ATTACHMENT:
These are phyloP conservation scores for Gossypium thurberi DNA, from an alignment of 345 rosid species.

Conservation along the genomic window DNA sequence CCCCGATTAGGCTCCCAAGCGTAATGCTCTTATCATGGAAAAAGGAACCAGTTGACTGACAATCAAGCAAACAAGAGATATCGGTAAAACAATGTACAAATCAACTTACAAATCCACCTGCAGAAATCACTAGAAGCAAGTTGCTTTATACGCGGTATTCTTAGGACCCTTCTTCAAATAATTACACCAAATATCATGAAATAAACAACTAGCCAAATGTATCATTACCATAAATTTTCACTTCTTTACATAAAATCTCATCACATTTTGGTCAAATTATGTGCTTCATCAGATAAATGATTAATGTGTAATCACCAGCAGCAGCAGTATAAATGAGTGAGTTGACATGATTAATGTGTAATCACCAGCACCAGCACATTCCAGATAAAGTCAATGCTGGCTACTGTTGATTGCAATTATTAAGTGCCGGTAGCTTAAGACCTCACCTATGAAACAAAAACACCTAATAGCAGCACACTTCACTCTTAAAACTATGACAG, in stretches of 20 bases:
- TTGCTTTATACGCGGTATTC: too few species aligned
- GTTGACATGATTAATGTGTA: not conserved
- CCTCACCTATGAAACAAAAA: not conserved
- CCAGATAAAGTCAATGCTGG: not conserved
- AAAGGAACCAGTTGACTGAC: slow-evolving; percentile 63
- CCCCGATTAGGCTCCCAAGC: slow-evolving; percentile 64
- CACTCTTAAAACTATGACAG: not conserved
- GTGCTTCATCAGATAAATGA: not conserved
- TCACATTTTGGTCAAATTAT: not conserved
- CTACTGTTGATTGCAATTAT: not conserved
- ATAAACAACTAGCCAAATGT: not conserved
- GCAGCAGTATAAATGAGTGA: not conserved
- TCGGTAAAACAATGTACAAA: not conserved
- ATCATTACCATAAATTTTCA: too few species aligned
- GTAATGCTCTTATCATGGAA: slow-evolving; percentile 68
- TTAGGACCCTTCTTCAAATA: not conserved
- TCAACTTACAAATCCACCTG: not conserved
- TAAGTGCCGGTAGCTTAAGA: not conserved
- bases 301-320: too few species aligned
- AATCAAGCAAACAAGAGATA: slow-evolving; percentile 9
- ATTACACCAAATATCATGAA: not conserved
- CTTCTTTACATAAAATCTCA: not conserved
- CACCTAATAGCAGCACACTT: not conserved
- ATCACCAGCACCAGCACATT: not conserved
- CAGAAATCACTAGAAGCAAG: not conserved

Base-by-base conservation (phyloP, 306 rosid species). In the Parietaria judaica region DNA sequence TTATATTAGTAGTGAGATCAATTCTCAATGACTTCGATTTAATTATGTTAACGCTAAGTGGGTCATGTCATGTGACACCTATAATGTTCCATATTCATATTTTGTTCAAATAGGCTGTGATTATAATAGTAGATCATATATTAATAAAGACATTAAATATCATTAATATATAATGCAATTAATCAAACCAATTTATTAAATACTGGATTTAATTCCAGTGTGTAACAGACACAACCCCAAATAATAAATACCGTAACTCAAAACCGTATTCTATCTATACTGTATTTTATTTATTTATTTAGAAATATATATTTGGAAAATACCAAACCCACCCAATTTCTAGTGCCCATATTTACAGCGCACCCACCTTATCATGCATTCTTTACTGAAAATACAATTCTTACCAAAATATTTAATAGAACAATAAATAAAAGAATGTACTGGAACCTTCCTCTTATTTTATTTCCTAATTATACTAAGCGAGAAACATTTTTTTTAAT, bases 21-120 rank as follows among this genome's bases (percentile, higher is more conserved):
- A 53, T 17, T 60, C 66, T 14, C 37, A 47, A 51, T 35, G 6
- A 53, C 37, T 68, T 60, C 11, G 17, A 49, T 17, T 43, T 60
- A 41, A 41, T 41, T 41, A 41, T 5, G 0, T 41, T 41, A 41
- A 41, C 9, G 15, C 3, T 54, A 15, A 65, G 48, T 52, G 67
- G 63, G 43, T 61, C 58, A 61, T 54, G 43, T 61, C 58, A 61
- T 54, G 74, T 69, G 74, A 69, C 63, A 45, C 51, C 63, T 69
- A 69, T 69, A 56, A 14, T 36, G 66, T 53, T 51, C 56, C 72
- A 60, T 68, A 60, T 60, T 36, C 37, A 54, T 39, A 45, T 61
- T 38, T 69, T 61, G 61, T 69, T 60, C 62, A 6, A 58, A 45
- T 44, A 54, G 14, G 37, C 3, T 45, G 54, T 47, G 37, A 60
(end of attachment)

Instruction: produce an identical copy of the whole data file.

These are phyloP conservation scores for Gossypium thurberi DNA, from an alignment of 345 rosid species.

Conservation along the genomic window DNA sequence CCCCGATTAGGCTCCCAAGCGTAATGCTCTTATCATGGAAAAAGGAACCAGTTGACTGACAATCAAGCAAACAAGAGATATCGGTAAAACAATGTACAAATCAACTTACAAATCCACCTGCAGAAATCACTAGAAGCAAGTTGCTTTATACGCGGTATTCTTAGGACCCTTCTTCAAATAATTACACCAAATATCATGAAATAAACAACTAGCCAAATGTATCATTACCATAAATTTTCACTTCTTTACATAAAATCTCATCACATTTTGGTCAAATTATGTGCTTCATCAGATAAATGATTAATGTGTAATCACCAGCAGCAGCAGTATAAATGAGTGAGTTGACATGATTAATGTGTAATCACCAGCACCAGCACATTCCAGATAAAGTCAATGCTGGCTACTGTTGATTGCAATTATTAAGTGCCGGTAGCTTAAGACCTCACCTATGAAACAAAAACACCTAATAGCAGCACACTTCACTCTTAAAACTATGACAG, in stretches of 20 bases:
- TTGCTTTATACGCGGTATTC: too few species aligned
- GTTGACATGATTAATGTGTA: not conserved
- CCTCACCTATGAAACAAAAA: not conserved
- CCAGATAAAGTCAATGCTGG: not conserved
- AAAGGAACCAGTTGACTGAC: slow-evolving; percentile 63
- CCCCGATTAGGCTCCCAAGC: slow-evolving; percentile 64
- CACTCTTAAAACTATGACAG: not conserved
- GTGCTTCATCAGATAAATGA: not conserved
- TCACATTTTGGTCAAATTAT: not conserved
- CTACTGTTGATTGCAATTAT: not conserved
- ATAAACAACTAGCCAAATGT: not conserved
- GCAGCAGTATAAATGAGTGA: not conserved
- TCGGTAAAACAATGTACAAA: not conserved
- ATCATTACCATAAATTTTCA: too few species aligned
- GTAATGCTCTTATCATGGAA: slow-evolving; percentile 68
- TTAGGACCCTTCTTCAAATA: not conserved
- TCAACTTACAAATCCACCTG: not conserved
- TAAGTGCCGGTAGCTTAAGA: not conserved
- bases 301-320: too few species aligned
- AATCAAGCAAACAAGAGATA: slow-evolving; percentile 9
- ATTACACCAAATATCATGAA: not conserved
- CTTCTTTACATAAAATCTCA: not conserved
- CACCTAATAGCAGCACACTT: not conserved
- ATCACCAGCACCAGCACATT: not conserved
- CAGAAATCACTAGAAGCAAG: not conserved

Base-by-base conservation (phyloP, 306 rosid species). In the Parietaria judaica region DNA sequence TTATATTAGTAGTGAGATCAATTCTCAATGACTTCGATTTAATTATGTTAACGCTAAGTGGGTCATGTCATGTGACACCTATAATGTTCCATATTCATATTTTGTTCAAATAGGCTGTGATTATAATAGTAGATCATATATTAATAAAGACATTAAATATCATTAATATATAATGCAATTAATCAAACCAATTTATTAAATACTGGATTTAATTCCAGTGTGTAACAGACACAACCCCAAATAATAAATACCGTAACTCAAAACCGTATTCTATCTATACTGTATTTTATTTATTTATTTAGAAATATATATTTGGAAAATACCAAACCCACCCAATTTCTAGTGCCCATATTTACAGCGCACCCACCTTATCATGCATTCTTTACTGAAAATACAATTCTTACCAAAATATTTAATAGAACAATAAATAAAAGAATGTACTGGAACCTTCCTCTTATTTTATTTCCTAATTATACTAAGCGAGAAACATTTTTTTTAAT, bases 21-120 rank as follows among this genome's bases (percentile, higher is more conserved):
- A 53, T 17, T 60, C 66, T 14, C 37, A 47, A 51, T 35, G 6
- A 53, C 37, T 68, T 60, C 11, G 17, A 49, T 17, T 43, T 60
- A 41, A 41, T 41, T 41, A 41, T 5, G 0, T 41, T 41, A 41
- A 41, C 9, G 15, C 3, T 54, A 15, A 65, G 48, T 52, G 67
- G 63, G 43, T 61, C 58, A 61, T 54, G 43, T 61, C 58, A 61
- T 54, G 74, T 69, G 74, A 69, C 63, A 45, C 51, C 63, T 69
- A 69, T 69, A 56, A 14, T 36, G 66, T 53, T 51, C 56, C 72
- A 60, T 68, A 60, T 60, T 36, C 37, A 54, T 39, A 45, T 61
- T 38, T 69, T 61, G 61, T 69, T 60, C 62, A 6, A 58, A 45
- T 44, A 54, G 14, G 37, C 3, T 45, G 54, T 47, G 37, A 60